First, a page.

My Dad wasn’t into “ordinary.” He couldn’t remember a birthday and didn’t worry about what groceries to buy for the week. His role in life had always been “the rescuer.” You needed to move to another third floor apartment, my Dad had a truck and a strong back.
This is part three of the guest blog series on
Written by Amy Wilson Two years ago my husband, Heath,
"It’s not that you don’t care - you brought a casserole. You’re just scared. Scared of saying the wrong thing. Scared of making the widow cry. Worse yet, scared of making her put on a smile, fix coffee and listen patiently to your grief stories. You never mean to make it about you, it’s just that you get nervous and it’s kind of good to talk to someone you don’t have to explain things to…"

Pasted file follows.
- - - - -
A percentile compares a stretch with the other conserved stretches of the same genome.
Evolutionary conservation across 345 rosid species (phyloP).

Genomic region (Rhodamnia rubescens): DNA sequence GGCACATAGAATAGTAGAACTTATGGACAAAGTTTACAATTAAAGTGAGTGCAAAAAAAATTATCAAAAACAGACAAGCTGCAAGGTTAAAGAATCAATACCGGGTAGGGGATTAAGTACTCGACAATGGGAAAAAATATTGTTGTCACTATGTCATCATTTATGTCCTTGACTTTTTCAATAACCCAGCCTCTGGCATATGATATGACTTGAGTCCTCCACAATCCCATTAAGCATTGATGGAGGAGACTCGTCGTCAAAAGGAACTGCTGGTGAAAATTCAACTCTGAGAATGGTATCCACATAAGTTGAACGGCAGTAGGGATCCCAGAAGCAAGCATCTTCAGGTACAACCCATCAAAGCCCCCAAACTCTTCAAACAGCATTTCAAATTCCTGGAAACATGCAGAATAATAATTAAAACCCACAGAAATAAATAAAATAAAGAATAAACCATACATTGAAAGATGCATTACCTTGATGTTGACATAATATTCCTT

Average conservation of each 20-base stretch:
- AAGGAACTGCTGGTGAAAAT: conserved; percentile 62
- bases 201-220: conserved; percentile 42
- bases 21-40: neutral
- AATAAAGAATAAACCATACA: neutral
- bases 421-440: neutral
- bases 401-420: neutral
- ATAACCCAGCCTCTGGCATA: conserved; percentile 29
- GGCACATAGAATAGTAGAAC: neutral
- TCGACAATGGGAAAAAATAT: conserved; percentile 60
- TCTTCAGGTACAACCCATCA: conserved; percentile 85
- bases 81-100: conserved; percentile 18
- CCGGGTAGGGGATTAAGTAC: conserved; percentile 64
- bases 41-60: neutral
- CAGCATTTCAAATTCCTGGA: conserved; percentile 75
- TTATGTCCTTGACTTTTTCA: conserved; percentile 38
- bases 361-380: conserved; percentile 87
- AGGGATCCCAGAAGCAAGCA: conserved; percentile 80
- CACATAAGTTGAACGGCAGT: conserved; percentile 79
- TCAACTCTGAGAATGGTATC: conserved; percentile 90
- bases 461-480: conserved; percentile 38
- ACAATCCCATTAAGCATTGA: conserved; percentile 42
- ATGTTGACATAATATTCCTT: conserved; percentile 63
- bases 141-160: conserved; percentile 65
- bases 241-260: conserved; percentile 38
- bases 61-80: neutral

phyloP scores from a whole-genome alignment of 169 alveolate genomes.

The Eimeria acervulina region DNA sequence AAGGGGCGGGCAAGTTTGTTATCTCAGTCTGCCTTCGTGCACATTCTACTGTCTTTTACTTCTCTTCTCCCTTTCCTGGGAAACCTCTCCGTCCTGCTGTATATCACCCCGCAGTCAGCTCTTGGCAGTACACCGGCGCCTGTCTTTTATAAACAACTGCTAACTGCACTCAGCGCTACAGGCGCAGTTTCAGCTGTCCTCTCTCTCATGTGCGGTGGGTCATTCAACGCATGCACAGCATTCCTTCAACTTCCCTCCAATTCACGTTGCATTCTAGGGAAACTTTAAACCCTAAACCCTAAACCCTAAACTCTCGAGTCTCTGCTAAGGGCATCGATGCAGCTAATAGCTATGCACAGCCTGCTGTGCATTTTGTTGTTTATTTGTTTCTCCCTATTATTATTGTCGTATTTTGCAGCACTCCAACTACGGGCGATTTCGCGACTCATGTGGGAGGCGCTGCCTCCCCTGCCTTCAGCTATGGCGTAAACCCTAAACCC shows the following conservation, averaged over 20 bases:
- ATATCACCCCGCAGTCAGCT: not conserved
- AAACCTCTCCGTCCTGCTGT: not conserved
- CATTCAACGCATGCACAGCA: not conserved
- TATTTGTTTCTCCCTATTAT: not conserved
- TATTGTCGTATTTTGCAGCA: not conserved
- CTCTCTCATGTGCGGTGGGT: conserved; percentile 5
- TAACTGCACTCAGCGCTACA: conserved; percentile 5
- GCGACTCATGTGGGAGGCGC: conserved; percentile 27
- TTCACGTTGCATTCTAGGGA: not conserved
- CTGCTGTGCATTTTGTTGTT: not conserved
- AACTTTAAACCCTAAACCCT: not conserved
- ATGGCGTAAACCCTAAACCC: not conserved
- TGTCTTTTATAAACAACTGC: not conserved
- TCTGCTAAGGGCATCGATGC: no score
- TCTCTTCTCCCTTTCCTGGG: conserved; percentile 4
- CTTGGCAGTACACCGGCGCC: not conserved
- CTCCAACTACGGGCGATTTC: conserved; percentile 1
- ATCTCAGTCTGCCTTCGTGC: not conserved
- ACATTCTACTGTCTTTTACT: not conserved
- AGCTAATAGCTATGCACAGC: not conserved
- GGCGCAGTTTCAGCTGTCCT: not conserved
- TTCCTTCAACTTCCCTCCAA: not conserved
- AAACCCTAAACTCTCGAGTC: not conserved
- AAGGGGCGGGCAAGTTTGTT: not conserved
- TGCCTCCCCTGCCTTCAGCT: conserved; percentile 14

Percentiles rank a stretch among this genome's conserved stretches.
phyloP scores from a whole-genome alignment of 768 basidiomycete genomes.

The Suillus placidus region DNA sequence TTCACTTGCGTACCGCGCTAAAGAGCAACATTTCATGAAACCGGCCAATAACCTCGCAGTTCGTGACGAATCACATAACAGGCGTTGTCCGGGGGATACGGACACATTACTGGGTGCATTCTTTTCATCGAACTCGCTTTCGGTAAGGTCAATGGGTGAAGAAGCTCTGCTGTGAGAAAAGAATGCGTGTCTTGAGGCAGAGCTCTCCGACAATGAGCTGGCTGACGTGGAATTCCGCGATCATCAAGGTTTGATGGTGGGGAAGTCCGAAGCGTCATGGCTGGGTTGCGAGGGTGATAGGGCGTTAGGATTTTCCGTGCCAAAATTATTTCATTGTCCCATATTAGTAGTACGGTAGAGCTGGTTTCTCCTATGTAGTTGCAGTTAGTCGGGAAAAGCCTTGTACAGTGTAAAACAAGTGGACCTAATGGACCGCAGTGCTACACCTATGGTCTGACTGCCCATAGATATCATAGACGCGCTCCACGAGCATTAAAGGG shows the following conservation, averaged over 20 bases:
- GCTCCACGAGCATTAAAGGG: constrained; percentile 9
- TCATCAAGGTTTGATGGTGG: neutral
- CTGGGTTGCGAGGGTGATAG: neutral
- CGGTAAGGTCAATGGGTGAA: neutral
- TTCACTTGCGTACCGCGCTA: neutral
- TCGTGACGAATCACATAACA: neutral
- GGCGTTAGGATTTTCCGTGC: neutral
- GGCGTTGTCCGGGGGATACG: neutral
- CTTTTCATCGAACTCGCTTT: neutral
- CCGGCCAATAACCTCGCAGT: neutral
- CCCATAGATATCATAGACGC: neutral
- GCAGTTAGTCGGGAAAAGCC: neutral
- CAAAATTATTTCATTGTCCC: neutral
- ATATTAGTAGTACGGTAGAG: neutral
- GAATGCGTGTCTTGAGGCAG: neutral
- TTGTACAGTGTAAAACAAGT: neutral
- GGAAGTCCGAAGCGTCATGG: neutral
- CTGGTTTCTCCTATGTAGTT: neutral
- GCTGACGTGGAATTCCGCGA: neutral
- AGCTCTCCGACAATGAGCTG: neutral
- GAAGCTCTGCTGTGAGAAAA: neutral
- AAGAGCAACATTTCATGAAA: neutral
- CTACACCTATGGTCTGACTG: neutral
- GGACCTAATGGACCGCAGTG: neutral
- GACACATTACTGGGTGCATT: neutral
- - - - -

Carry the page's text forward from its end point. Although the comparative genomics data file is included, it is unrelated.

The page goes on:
"I’ve discovered that grief wouldn’t exist without love, and the more you love someone the more profound your grief will be. With my father’s passing, I was angry like my Grandma. I was mad at God. With my mother’s passing, though, I realized I was like Mimi. Even though it felt like there was a hole in my heart, I could see and feel that God was all around me. There were too many signs of His love and that He DOES have a plan. It’s hard to deny."